We had snow earlier this week and I like to walk in the woods during or right after a snowstorm. The woods have an extra layer of silence and though some things are covered, other things stand out in the greater contrast against the whiteness.
Before the snow, I came across on my woods walk these tracks by the side of a river. It doesn’t take any tracking skill to know that several deer had been there for a drink.
One of the things I enjoy doing is following fresh animal tracks in the snow. I suppose as a boy and in scouting, I had done some uninformed tracking, but what really got me interested was reading The Tracker in 1979. It’s what I consider to be a classic of the genre and a great story even if you have no great interest in learning to track. The author is Tom Brown, Jr. who began to learn tracking at the age of eight in the southern New Jersey Pinelands with his friend Rick and an Apache elder, medicine man, and scout,
He has since written many other books about tracking, survival, and also about the philosophies of nature. In 1978, Tom founded the Tracker School in the New Jersey Pine Barrens where he offers classes about wilderness survival and environmental protection.
One of the basic classes on tracking covers not only identification but things like pressure releases which Tom describes as a way to “determine not just the animal, the direction it was heading and when it passed but the track becomes a window to the animal’s very soul. ” He makes a distinction between identifying and following tracks, and “sign tracking.”
That snowy day, I set my tracking goal to find fox tracks and be able to stalk, using a “fox walk,” and approach the actual animal. Not an easy thing to do, but very satisfying if achieved.
The tracks of a gray fox are slightly different from those of a red fox, but to a novice, they might look like those of a dog or coyote. All four have 4 toes and claws that do not retract. Male foxes, (both red and gray) are called “dogs.” Females are known as “vixens”.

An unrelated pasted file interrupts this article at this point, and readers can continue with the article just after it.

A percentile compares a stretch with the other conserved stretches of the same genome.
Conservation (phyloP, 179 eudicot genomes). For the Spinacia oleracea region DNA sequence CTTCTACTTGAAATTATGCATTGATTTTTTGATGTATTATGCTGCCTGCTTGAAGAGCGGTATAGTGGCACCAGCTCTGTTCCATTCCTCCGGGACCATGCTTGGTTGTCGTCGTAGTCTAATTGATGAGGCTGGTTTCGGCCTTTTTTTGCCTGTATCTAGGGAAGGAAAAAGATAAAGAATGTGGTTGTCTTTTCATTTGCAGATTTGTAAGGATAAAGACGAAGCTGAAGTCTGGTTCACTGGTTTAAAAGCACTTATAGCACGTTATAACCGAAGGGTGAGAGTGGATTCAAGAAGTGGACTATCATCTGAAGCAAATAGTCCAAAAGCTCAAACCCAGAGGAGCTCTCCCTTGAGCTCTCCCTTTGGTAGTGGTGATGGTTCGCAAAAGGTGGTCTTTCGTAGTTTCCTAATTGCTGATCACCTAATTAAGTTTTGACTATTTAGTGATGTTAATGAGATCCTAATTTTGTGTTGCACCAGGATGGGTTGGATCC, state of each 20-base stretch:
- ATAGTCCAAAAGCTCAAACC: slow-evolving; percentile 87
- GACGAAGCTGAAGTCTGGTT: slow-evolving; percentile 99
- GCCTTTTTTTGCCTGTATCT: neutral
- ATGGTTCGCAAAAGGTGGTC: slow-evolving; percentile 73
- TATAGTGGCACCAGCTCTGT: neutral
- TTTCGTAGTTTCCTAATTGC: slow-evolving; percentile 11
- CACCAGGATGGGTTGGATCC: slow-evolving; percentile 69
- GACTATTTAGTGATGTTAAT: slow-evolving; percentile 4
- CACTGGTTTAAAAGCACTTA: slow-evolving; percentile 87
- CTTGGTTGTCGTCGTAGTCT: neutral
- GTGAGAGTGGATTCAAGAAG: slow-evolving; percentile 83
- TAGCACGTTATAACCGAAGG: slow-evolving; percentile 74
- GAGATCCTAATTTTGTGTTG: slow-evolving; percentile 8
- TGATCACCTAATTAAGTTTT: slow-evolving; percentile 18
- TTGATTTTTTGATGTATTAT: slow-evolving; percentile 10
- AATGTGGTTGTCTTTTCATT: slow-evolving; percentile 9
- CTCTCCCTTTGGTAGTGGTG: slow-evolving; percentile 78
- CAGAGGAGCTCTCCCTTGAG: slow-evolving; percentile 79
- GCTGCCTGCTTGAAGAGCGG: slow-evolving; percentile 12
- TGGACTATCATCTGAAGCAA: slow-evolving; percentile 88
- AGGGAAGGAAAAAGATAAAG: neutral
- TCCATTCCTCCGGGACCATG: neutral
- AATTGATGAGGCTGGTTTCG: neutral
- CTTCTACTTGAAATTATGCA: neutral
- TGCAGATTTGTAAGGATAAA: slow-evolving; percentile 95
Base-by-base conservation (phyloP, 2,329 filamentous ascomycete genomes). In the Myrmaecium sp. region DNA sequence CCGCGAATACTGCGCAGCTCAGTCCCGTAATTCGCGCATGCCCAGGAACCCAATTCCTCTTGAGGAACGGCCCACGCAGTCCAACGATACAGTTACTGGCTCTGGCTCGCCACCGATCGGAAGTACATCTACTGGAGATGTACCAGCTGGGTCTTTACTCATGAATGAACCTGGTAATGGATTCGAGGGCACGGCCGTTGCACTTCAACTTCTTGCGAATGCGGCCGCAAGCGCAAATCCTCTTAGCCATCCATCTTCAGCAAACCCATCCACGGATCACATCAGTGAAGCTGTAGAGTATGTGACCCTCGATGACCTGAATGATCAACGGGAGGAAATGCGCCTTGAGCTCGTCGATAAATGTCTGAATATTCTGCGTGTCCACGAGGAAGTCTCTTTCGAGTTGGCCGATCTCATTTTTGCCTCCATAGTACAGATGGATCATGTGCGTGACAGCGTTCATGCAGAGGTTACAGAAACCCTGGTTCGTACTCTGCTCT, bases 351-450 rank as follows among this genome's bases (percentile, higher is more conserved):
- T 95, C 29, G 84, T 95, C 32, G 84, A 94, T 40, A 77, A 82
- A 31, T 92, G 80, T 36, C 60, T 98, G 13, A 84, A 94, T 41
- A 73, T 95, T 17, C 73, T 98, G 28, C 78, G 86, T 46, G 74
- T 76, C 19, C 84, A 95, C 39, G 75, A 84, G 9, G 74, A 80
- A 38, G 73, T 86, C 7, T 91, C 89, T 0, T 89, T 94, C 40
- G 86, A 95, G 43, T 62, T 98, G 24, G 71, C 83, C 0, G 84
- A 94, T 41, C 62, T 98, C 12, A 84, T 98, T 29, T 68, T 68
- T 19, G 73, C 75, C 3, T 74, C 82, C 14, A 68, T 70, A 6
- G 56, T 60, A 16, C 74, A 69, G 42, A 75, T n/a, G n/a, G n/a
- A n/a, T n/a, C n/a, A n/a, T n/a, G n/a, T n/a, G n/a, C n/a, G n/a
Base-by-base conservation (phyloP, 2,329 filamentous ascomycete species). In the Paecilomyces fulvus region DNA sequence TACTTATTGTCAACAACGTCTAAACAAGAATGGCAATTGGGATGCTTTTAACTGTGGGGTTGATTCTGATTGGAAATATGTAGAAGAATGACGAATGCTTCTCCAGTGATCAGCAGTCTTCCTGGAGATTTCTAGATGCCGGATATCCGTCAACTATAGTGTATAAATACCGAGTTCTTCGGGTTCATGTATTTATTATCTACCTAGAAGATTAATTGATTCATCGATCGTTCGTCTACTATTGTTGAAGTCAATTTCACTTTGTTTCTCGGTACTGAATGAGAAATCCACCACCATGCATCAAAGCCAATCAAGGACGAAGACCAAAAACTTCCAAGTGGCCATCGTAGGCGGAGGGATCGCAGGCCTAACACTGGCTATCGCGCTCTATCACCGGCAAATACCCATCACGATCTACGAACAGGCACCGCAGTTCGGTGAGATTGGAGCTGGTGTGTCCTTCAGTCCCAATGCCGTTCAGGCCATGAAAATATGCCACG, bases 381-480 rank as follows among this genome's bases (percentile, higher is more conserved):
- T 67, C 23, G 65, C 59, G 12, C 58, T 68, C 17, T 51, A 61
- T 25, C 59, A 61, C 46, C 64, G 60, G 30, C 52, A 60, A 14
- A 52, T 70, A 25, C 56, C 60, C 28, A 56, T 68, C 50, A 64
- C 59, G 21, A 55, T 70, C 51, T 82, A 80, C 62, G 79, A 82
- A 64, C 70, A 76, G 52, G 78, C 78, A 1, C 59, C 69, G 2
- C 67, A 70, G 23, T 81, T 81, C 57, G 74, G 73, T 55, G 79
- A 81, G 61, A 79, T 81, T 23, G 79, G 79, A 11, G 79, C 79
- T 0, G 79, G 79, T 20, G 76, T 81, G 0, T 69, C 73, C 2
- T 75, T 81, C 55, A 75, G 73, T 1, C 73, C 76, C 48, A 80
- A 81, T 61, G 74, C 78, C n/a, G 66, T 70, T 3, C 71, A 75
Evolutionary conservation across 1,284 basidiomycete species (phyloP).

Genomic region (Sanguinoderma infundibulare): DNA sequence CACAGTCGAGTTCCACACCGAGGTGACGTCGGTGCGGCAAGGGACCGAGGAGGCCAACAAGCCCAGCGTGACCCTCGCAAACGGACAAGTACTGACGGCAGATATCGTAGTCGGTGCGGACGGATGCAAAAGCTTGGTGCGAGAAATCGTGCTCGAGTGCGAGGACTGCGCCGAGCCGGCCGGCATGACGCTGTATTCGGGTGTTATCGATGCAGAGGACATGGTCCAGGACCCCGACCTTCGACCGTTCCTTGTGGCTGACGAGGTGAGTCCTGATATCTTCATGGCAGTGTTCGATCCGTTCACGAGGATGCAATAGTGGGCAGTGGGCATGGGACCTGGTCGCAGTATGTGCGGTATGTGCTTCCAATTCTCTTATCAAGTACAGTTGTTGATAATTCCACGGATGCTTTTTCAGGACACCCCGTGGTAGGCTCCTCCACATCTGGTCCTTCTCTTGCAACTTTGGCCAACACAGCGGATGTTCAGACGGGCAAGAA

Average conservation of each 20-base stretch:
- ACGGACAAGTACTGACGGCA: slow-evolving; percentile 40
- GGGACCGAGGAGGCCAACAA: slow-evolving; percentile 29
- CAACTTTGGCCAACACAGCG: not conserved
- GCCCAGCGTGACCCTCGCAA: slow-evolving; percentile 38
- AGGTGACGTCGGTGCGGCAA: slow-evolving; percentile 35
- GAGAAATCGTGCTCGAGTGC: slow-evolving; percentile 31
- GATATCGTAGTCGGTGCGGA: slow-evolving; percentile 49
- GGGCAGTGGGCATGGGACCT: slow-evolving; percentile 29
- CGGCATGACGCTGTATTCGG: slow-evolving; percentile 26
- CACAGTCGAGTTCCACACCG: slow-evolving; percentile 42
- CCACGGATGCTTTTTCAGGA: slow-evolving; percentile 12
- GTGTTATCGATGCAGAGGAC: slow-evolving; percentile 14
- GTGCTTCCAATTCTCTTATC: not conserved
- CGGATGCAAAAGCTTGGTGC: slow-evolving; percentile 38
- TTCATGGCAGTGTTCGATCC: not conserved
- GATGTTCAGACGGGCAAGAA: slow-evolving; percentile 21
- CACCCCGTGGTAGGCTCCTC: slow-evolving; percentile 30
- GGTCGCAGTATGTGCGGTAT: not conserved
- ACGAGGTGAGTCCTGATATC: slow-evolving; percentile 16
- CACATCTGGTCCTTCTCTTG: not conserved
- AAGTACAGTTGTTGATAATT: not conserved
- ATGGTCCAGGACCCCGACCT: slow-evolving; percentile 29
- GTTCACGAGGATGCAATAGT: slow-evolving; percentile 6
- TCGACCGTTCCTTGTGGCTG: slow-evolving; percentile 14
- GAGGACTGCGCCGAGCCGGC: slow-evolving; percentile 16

When you encounter tracks in the field, they are rarely as clear as in the clip art images in books. These tracks in the snow (below) are actually quite clear but they break down as wind and melt occur. And the better trackers can also read into tracks whether the animal is walking, running, or creeping up on prey.
Years ago when I taught a winter tracking class, I called it “Stories in the Snow” with the idea of having students do more than just identify the animal or bird, and try to imagine the situation in the context of the setting.
To quote Brown’s The Tracker book, “The first track is the end of a string. At the far end, a being is moving; a mystery, dropping a hint about itself every so many feet, telling you more about itself until you can almost see it, even before you come to it. The mystery reveals itself slowly, track by track, giving its genealogy early to coax you in. Further on, it will tell you the intimate details of its life and work, until you know the maker of the track like a lifelong friend.”
I would have guessed that my snowy quarry was a red fox for the slightly tighter pads and equal sizes of the front and rear paws. Red and gray foxes live in New Jersey but I have seen red foxes in these woods before, though I’m actually not certain that my fox is red or gray, male or female. I wish I had been able to follow the tracks to their owner.
Not unlike humans in the woods, an animal will take the easiest route of travel unless it is being chased or spooked. It is basic survival: conservation of energy.
There was a point where I could tell that the fox took a leap (like the one pictured above) and a pounce, possibly at a mouse or vole. And finally, there was a place where it climbed up a bare rocky area and despite my best efforts I could not track where it exited. I’m no Tom Brown, Jr.
This was more of a “thought fox” that I imagined walking ahead of me that morning. I take that from Ted Hughes’ poem “The Thought Fox” which is one of his best-known poems. It was inspired by fox tracks outside his home and a dream that the fox entered his room and touched the paper he was writing on.
Here’s an excerpt:
I imagine this midnight moment’s forest:
Something else is alive
Beside the clock’s loneliness
And this blank page where my fingers move.
Through the window I see no star:
Something more near
Though deeper within darkness
Is entering the loneliness:
Cold, delicately as the dark snow,
A fox’s nose touches twig, leaf;
Two eyes serve a movement, that now
And again now, and now, and now
Sets neat prints into the snow
Between trees, and warily a lame
Shadow lags by stump and in hollow
Of a body that is bold to come
The fox’s tracks in the snow are like the words Hughes is trying put on the white paper. We all leave tracks, and in those tracks are our stories.